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Writer and co-director of the feature film "Dreams of The Wayward".
Filmmaker since the age of ten, cinephile since birth.
Lars von Trier is known for being a true "women's director", and "Antichrist" exemplifies von Trier's dedication to the plight of women.
Additionally, the director's commentary is extremely insightful, and the bonus materials give a very unique look into the post production side of this spectacle.
Like Shakespeare in its milieu, and just as literary, "The Seventh Seal" is a true masterpiece. The film is a response to the question, "Who is out there caring for us?" and Bergman never truly answers the question, but his background as a minister's child truly shines in this medieval spiritual tale.
Hearing Woody Allen discuss the impact of Bergman's work upon his own filmography is incredible. Such admiration and respect.
This is Wes Anderson at the top of his form. In some mystical way, Anderson's style conveys inner battles and sensations that everyone experiences. From the loss of innocence, to love and jealousy; "The Royal Tenenbaums" is a grade A dysfunctional family drama that possesses Anderson's meticulous style and sense of humor. From the wonderful color schemes, to the standard Wes Anderson dolly shots, "Tenenbaums" is a powerful display of effective writing projected onto the screen.
The commentary with director Wes Anderson is one of the best I've ever heard as Anderson discusses the level of work that went into the film, in addition to his influences as an artist.
The Odyssey in the world of film... and more so, in the world of Godard. This film could only be made by Godard. A reflexive film is not atypical, but this epic film about filmmaking is like no other. The sporadically used score by Delerue is gut-wrenching, and Bardot is magnificent. From the beginning, this film establishes a sense of tragedy, while expressing the power of words (Godard himself reads the credits aloud during the opening credits). This is a must-see in every way! The bonus feature titled "The Dinosaur and The Baby" on the Criterion release is an awesome hour long conversation between Fritz Lang and Godard concerning the future of film (and their conversation is still relevant today)!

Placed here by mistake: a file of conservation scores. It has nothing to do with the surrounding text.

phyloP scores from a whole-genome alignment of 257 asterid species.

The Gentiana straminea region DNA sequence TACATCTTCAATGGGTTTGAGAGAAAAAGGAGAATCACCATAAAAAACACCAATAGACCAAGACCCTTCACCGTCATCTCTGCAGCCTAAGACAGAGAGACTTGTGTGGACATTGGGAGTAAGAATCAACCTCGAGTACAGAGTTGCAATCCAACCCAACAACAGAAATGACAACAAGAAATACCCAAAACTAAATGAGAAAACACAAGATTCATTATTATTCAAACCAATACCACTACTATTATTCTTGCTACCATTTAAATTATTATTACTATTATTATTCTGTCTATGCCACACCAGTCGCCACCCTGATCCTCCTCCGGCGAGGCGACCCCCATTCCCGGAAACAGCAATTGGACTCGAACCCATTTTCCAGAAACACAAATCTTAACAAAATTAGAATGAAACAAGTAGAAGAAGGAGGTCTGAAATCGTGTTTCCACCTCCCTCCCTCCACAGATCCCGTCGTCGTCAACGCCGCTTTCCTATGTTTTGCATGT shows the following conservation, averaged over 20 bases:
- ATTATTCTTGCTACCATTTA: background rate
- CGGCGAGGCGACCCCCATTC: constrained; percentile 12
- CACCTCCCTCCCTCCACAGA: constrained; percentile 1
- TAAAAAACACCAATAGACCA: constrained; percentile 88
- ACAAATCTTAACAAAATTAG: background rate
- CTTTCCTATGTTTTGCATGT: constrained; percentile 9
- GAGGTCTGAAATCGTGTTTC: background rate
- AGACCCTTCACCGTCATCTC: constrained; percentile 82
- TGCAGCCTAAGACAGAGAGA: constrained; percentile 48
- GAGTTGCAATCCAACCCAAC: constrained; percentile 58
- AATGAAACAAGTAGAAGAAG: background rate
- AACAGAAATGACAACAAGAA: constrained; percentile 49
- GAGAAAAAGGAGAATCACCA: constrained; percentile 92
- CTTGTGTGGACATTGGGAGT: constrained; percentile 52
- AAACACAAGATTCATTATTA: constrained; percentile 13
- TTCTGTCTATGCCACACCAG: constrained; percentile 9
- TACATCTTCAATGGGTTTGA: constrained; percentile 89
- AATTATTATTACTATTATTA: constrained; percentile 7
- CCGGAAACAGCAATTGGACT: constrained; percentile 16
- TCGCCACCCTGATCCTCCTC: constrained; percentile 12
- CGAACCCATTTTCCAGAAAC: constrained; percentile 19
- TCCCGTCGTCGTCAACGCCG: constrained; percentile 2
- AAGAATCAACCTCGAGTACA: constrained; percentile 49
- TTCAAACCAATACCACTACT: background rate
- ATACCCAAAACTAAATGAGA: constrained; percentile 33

It's iconic, tense, brilliant, visionary, and political... and oh so good! The whole film is a ticking time bomb from the beginning, and we all get to witness these three characters as they set out on a journey through Paris.
A highly politically motivated mystery film that feels like a precursor to "The Girl With The Dragon Tattoo". Exotic music, vast treacherous landscapes, and seas of men in pursuit of women. A haunting film about a "careless upper class", and the backward ways they all exhibit.
An incredibly innocent story about a father who abandoned his family, yet regrets leaving in every way. Sam Shepard's highly American script brought to life by the German filmmaker Wim Wenders is a perfect marriage.